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NCJ Number: 78082 Find in a Library
Title: Reading and Cerebral Dysfunction Among Juvenile Delinquents
Journal: Criminal Justice and Behavior  Volume:8  Issue:2  Dated:(June 1981)  Pages:131-144
Author(s): J M Andrew
Date Published: 1981
Page Count: 14
Format: Article
Language: English
Country: United States of America
Annotation: The suspected connection between organic brain dysfunction and dyslexia (poor reading) was tested by researching five theories. Results support the left hemisphere theory.
Abstract: The subjects were 35 right-handed black male delinquents, aged 13 to 17 years of age, sentenced to a special probation program in lieu of incarceration. The first three general theories included the poor lateralization theory (the child may confuse left and right when reading letters) a right-hemisphere theory (dysfunction of visual-motor functions which relate primarily to the right hemishere) and the left-hemisphere theory (dysfunction of reading as a language skill which is represented in the left hemisphere). The other two theories studied were the imbalance theory, specifying an optimal range of lateralization; and the global theory, which states that wherever a deficit occurs within the brain, the greater the deficit, the poorer the reading. Data were retrieved from psychology files and represented the Wide Range Achievement Test (a reading measure) and three measures of lateralization -- an intelligence test, and Tapping and Trails from the Reitan Battery for Organicity. Results suggest that among juvenile offenders, though possibly not among other populations, poor reading appears to relate to left-hemisphere dysfunction. The imbalance and global theories were partially supported, but the poor lateralization and right hemisphere theories received little support. Therefore reading may emerge as a marker variable rather than as a primary cause of delinquency; further work might explore whether only the left-hemisphere-related poor reader may be predisposed to delinquency. One table and approximately 65 references are provided.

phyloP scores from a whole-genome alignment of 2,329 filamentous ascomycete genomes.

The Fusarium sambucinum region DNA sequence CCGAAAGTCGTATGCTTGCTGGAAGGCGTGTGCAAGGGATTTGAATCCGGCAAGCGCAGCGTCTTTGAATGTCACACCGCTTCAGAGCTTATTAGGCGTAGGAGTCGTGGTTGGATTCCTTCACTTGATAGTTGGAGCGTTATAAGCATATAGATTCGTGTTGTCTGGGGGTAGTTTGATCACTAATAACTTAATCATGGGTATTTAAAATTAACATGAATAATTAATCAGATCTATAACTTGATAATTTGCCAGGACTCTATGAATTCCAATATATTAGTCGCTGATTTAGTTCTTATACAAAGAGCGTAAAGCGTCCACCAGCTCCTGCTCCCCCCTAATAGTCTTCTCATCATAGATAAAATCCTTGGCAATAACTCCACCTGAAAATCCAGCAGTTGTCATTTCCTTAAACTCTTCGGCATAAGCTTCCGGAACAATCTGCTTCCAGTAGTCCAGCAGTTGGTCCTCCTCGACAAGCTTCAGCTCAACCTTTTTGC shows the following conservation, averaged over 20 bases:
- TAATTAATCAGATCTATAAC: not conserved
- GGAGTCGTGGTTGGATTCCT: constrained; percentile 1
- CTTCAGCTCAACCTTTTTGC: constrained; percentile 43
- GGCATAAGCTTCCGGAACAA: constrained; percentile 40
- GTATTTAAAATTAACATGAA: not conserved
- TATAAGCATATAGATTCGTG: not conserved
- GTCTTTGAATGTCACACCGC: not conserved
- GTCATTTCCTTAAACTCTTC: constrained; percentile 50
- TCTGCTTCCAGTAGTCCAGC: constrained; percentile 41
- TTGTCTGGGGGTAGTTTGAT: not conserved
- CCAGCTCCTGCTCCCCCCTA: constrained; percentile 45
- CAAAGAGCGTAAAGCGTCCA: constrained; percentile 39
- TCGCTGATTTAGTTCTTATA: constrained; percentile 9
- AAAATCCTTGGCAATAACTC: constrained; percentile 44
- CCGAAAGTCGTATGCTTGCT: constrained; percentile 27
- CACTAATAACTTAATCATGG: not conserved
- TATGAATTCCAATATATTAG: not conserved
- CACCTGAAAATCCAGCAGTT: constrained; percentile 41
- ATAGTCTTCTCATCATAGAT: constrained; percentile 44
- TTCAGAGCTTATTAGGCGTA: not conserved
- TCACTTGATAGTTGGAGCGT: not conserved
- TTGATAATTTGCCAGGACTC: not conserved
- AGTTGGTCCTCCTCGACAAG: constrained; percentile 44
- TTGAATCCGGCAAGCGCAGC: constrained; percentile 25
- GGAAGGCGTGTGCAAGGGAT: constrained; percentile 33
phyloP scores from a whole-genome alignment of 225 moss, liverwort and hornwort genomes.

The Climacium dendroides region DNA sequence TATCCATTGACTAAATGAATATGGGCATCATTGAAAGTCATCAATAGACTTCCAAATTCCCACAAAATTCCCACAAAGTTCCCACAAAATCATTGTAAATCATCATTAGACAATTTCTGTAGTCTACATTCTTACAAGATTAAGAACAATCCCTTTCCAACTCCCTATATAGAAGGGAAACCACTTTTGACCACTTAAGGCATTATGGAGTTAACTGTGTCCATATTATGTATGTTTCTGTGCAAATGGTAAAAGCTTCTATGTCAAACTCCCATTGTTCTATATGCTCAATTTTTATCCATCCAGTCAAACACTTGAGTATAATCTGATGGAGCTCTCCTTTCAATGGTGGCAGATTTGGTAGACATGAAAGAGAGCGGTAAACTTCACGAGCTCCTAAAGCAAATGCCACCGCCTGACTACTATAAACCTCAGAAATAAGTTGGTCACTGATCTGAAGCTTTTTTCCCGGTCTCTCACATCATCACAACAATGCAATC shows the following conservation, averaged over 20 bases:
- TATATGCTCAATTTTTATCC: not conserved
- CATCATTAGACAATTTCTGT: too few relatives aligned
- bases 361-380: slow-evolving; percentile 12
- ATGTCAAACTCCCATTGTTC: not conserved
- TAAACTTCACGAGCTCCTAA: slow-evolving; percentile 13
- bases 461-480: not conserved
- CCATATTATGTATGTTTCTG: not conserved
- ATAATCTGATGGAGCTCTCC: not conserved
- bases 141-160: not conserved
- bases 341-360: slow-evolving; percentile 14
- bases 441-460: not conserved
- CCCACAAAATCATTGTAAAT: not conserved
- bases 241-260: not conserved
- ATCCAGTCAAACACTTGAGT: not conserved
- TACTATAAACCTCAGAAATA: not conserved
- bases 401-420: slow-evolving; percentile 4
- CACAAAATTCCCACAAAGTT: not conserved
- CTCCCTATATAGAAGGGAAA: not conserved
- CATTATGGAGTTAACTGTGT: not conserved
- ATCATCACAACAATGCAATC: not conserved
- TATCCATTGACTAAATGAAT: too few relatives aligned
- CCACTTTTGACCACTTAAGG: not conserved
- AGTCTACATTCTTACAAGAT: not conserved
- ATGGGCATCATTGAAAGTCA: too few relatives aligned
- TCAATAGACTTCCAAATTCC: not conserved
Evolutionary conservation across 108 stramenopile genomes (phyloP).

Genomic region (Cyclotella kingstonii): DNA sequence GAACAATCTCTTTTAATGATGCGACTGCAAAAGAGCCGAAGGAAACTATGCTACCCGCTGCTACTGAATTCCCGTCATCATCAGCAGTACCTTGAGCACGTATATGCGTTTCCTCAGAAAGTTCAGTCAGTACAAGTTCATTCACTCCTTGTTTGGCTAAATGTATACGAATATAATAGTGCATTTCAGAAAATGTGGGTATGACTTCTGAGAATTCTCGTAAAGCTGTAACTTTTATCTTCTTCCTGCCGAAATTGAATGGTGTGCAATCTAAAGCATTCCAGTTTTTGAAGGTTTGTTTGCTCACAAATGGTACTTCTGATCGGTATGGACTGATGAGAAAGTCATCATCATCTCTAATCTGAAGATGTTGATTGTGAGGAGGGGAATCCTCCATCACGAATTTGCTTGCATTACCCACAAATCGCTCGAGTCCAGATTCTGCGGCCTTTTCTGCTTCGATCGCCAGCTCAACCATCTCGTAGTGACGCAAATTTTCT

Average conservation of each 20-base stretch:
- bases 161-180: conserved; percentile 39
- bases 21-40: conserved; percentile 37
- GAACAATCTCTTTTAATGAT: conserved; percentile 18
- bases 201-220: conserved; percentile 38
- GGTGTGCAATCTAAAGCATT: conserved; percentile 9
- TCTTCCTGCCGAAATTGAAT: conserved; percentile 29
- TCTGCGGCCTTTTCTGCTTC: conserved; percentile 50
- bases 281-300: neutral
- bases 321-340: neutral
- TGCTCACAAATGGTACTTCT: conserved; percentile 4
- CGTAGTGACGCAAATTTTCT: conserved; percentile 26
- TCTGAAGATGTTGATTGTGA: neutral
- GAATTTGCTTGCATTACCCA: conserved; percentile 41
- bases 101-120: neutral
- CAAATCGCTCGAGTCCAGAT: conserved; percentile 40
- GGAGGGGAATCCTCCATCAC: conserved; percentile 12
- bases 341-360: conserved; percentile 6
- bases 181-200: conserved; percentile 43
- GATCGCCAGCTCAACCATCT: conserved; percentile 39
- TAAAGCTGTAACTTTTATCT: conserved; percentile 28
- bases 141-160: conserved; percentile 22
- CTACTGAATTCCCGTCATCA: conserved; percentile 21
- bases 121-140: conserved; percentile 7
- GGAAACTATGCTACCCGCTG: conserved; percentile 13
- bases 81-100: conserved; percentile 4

Index Term(s): Black/African Americans; Juvenile delinquency factors; Learning disabilities; Minority juvenile offenders
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